October 3, 2018—High supply growth during the past five years has placed pressure on hotel performance in sub-Saharan Africa, but the outlook in the medium term is positive, with a more sustainable pipeline and stronger demand fundamentals.
Xander Nijnens, the Executive Vice-President, Hotels and Hospitality Group, JLL sub-Saharan Africa was on Tuesday speaking at the African Hotel and Investment Forum (2018 AHIF) being held in Nairobi much of this week.
Nijnens said investors in the hotel sector in sub-Saharan Africa are positive about the outlook for the sector, yet they also acknowledge that finding suitably yielding opportunities is more difficult today. Investors are increasingly looking at niche segments, new secondary markets and value-add acquisitions to reach their return targets.
Regional markets are increasingly diverse and out of sync, and the prospects and risks across the region vary immensely. In 2018, hotel performance has been mixed across the region, largely due to the impact of new supply entering the markets, as well as external demand pressures. West Africa has seen the most improvement in performance with commodity pricing on the up and many economies thriving.
East Africa has experienced good demand growth, yet occupancy has been under pressure due to recent supply growth. Performance in Southern Africa is stagnant as a result of the economic slowdown in South Africa, as well as the impact of the drought in Cape Town. Indian Ocean performance continues to be very strong with an excellent outlook.
Basing his remarks on a report published by their Group, Nijnens said despite a muted trading environment in many markets, there is evidence that well placed, distributed, branded, and developed products can consistently outperform the market.
“New segments such as serviced apartments and branded economy hotels hold strong returns prospects. For investors looking at the market, the wide spectrum of market prospects and asset performance brings both opportunities and challenges,” he said.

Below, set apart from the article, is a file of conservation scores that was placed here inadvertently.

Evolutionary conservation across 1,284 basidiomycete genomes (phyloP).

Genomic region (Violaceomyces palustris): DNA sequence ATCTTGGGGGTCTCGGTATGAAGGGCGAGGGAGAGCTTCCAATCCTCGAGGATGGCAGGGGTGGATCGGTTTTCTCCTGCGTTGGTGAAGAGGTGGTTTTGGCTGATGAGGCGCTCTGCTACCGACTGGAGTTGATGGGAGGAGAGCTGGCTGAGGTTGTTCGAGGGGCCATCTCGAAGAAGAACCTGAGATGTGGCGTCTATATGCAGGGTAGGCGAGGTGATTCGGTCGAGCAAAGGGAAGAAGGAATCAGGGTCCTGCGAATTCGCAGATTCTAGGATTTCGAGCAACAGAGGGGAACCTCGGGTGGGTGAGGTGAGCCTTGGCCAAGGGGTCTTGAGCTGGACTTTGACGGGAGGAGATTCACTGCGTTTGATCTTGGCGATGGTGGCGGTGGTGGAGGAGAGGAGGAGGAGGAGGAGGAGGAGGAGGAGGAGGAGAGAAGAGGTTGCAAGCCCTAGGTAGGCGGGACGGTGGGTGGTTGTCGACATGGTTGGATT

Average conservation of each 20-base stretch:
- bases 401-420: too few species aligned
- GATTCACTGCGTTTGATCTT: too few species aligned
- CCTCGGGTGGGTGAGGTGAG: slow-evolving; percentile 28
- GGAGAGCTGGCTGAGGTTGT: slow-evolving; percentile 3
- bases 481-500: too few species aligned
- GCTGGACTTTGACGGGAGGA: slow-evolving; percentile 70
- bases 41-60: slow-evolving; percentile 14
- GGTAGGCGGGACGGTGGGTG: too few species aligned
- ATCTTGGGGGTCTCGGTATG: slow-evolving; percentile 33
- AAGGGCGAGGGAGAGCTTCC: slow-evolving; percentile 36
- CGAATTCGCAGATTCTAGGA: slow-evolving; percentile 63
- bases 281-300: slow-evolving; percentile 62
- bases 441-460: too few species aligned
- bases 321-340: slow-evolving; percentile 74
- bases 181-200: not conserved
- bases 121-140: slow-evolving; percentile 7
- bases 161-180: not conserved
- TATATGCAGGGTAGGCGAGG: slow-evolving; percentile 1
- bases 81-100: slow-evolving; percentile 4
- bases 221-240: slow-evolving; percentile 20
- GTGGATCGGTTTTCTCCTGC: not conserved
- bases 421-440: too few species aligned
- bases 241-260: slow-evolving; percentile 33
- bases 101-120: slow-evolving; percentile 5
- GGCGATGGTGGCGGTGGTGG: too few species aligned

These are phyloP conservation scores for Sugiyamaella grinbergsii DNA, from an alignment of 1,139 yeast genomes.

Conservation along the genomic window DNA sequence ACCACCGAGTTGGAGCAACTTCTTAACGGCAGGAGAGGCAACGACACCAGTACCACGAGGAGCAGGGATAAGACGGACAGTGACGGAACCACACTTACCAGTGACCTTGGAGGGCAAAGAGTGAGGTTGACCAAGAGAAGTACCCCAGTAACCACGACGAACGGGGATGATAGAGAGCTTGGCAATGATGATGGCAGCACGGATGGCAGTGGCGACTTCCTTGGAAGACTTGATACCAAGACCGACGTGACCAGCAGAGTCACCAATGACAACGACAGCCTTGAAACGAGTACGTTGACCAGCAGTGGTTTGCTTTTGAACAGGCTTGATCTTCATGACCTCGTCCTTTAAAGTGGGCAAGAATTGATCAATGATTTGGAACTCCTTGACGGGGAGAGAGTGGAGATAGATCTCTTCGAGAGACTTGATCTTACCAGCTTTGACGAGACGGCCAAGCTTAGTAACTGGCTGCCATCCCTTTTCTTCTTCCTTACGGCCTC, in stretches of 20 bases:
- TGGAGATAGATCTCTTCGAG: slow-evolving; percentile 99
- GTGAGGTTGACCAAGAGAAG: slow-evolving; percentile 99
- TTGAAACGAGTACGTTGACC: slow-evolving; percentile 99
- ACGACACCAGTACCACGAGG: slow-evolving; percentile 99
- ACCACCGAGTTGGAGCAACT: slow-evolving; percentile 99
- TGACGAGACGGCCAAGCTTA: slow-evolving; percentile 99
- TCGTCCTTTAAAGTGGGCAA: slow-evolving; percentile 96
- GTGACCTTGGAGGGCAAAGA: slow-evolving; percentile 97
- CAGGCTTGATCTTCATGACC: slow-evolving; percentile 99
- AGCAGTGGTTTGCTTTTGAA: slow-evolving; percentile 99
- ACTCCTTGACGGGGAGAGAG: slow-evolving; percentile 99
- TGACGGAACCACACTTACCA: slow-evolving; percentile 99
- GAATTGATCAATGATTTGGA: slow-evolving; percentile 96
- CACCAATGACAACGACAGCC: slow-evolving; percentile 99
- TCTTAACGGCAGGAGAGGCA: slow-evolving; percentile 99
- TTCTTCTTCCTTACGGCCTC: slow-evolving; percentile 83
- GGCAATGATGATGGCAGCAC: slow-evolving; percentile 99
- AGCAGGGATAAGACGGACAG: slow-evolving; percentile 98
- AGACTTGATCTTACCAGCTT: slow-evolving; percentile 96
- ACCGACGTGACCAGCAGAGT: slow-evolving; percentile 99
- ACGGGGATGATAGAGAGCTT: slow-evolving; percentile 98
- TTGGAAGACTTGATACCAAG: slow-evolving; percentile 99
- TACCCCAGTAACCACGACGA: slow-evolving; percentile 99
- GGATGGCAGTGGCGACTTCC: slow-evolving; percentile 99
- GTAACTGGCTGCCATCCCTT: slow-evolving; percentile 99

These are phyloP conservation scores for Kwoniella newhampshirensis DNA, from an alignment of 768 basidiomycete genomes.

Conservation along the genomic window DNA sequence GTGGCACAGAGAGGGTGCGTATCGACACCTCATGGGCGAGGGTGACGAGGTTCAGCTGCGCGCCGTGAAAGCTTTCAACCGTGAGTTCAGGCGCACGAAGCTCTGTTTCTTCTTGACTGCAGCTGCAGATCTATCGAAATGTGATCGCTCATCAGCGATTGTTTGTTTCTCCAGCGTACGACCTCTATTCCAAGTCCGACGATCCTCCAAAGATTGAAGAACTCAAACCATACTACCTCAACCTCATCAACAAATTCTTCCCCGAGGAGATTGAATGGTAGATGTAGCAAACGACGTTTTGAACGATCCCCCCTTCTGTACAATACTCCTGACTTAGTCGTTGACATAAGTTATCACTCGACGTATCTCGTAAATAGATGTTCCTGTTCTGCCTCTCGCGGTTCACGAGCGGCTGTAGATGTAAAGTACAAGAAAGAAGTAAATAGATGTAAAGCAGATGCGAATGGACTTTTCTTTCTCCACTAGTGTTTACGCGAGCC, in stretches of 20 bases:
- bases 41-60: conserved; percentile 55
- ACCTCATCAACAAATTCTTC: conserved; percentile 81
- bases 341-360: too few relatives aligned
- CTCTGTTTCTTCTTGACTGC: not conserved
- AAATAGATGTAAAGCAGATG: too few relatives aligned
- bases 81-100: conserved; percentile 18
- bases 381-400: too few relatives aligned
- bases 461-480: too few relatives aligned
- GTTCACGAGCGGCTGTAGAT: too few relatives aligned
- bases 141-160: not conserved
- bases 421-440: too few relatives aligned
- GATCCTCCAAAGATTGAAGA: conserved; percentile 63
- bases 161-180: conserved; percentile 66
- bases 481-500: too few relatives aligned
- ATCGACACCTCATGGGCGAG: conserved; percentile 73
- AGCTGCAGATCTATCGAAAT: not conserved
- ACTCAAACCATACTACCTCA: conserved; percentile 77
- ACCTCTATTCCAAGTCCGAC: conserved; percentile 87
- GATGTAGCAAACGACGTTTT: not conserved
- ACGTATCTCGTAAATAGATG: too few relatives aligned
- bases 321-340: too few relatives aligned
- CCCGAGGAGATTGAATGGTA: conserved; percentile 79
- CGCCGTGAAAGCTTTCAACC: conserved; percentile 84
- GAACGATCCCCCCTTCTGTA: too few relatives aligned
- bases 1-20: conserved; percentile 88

JLL forecasts annual investment into hotel development of $1.7 billion in 2019, with investment sales in 2018 of $350 million and increasing to $400 million in 2019.
Nijnens said, “We expect liquidity and trading of hotel assets to continue and this will improve pricing transparency in the market and reduce ownership risk. Value add strategies will be the most successful approach to acquisitions as there is a lack of well-priced quality assets available for trade.”
Development returns are highest when focused on disrupting the sector or when addressing emerging demand and differentiating projects. Brand conversions present strong revenue upside prospects and they are well supported by the international brands in the current climate.
The report also looks at lending on hotel developments in sub-Saharan Africa, identifying that banks have continued to be prudent in their lending and conservative in their leveraging. Nijnens said, “They are however becoming increasingly savvy, with more of a dedicated focus towards the asset class and are showing positive intent to get to grips with the sector. As lenders become increasingly knowledgeable, it will result in the most feasible projects receiving funding.”
Another trend is the number of new lenders entering the sector through their existing relationships with diverse real estate players, which is deepening the lender pool. With a clear market opportunity, Nijnens said the next few years will be interesting to watch to see whether alternative and mezzanine lenders will enter the sector.